“I wish I’d known how good running could be and feel” — Laura Fountain, personal trainer/coach and author of “Tricurious” and “The Lazy Runner”.
Understand the purpose of a session and celebrate when you complete it, knowing you’ve come out the other side a better athlete because of it. Respect it, work at it, but, most importantly, enjoy it.” — Sarah Brown, professional runner for New Balance and World Championship 1,500-meter finalist.
“I’ve always loved the buzz and the endorphin fix of running. It’s easy to become addicted — and that’s the mistake I made. For years, I didn’t switch it up with other exercises, so I had no core strength” Megan Key, runner and co-manager of Trans Girls Can.
It’s pretty easy to learn from your own mistakes. But why even make the mistakes in the first place if you can learn from where others have gone wrong? While running can be as easy as putting one foot in front of the other, it can quickly become a lot more complicated. Do you need special shoes? A coach? What’s the best way to build endurance? How do you prevent injury? Fortunately, the running community is eager to share its collective knowledge with newbies. There’s a lot to learn from veteran runners, and you can avoid the same mistakes they made in the beginning by taking their sage advice to heart.
1 Take It Seriously (But Not Too Seriously)
“I took running seriously in high school; probably more so than your average runner. I was a latecomer to the sport, so I always felt like I was playing catch-up. Each level of running provided me with a new accomplishment — not a track-related one — and one that far outweighed any athletic feat. It’s easy to see that now, but in the moment it was hard to feel like anything was more important than the goal I was desperately seeking. This led to a lot of stress that I know more than likely prevented me from running even faster and reaching even greater heights on the track.” — Darren Brown, coach for New Balance athlete Sarah Brown and marketing manager at ElliptiGO.
2 Get Some Gear
“There is nothing like some slick, new running shoes and a great playlist to add extra motivation to your race training. A couple of easy-to-forget items you should add to your list: compression gear (to aid in recovery), a headband (to keep your eyes clear) and anti-chafe cream (to avoid the ouch).” — Chris Powell, personal trainer, author and transformation specialist on ABC’s “Extreme Weight Loss”.
3 Start Now
“I just wish I’d started running sooner. There were difficult periods in my life before I started running, and when I look back on it now, I think, ‘I wish I was a runner then — things would have been easier.’ I wish I’d known how good running could be and feel.” –Laura Fountain, personal trainer/coach and author of “Tricurious” and “The Lazy Runner”.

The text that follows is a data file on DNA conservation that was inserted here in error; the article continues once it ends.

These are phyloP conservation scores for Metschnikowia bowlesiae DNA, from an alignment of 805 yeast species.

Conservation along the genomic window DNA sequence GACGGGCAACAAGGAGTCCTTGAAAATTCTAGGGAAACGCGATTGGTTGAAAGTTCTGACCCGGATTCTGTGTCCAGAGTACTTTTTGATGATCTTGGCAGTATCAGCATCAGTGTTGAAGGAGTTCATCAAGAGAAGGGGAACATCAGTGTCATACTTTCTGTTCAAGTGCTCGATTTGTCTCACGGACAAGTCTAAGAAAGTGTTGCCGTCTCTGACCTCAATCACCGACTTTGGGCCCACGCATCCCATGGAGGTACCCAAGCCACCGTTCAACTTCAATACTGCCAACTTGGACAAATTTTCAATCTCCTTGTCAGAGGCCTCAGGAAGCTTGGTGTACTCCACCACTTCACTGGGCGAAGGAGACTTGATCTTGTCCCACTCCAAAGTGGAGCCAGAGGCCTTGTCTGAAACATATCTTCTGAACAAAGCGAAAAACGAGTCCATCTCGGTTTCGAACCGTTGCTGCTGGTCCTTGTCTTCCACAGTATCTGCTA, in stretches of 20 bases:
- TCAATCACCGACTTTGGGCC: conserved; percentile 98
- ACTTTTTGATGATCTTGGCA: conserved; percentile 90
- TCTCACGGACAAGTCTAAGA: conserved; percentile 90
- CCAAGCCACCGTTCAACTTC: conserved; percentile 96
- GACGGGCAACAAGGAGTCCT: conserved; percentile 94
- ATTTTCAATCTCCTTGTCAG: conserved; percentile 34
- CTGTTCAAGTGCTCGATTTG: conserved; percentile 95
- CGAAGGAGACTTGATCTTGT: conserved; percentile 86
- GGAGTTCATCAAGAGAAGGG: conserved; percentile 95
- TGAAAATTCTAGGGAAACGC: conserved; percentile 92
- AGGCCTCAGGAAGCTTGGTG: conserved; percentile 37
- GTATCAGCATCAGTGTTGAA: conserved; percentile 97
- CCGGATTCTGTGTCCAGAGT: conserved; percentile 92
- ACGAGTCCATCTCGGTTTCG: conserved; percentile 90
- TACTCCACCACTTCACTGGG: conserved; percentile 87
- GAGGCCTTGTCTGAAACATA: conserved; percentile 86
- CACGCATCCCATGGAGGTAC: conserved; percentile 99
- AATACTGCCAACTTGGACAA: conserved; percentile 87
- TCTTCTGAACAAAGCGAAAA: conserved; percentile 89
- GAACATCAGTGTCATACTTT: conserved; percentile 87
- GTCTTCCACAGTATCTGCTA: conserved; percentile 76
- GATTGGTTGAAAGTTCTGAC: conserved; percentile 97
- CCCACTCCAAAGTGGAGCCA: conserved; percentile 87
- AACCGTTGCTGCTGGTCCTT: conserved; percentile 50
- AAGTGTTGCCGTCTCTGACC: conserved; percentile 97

4 Don’t Force It
“One thing I always remember to tell myself when I run is to keep going only if I love it. It’s easy to get burned out if you don’t enjoy the run, so make sure everything you’re doing is for the right reasons and because you want to do it. Setting a clear goal can help you remember your ‘why.’ Will there be bad runs, and will you feel discouraged? Yes, but keeping your head up and doing it because you love it will keep propelling you forward.” — Danica Newon, blogger at Chic Runner and author of “Running for Women: Ditch the Excuses and Start Loving Your Run”.
5 Find (and Follow) a Good Training Program
“Like with any sport, if you show up on game day assuming you have what it takes, you will surprise yourself in a not-so-good way. Your body will be screaming at you too. Train for your endurance event by following a good program to ensure your body is in the condition it needs to be in by race time. There are so many well-priced options online to choose from these days.” –Chris Powell, personal trainer, author and transformation specialist on ABC’s “Extreme Weight Loss”.
6 Enjoy the Process
“As a high schooler, I was so focused on the end result that I never really grew to love the process. The training that went into those races was never fun. I lived in the momentary glory of a good time, a victorious race or a record. While I was lucky enough to have a few of those, there would have been so many more celebratory moments if I had learned to love the process. Understand the purpose of a session and celebrate when you complete it, knowing you’ve come out the other side a better athlete because of it. Respect it, work at it, but, most importantly, enjoy it.” — Sarah Brown, professional runner for New Balance and World Championship 1,500-meter finalist.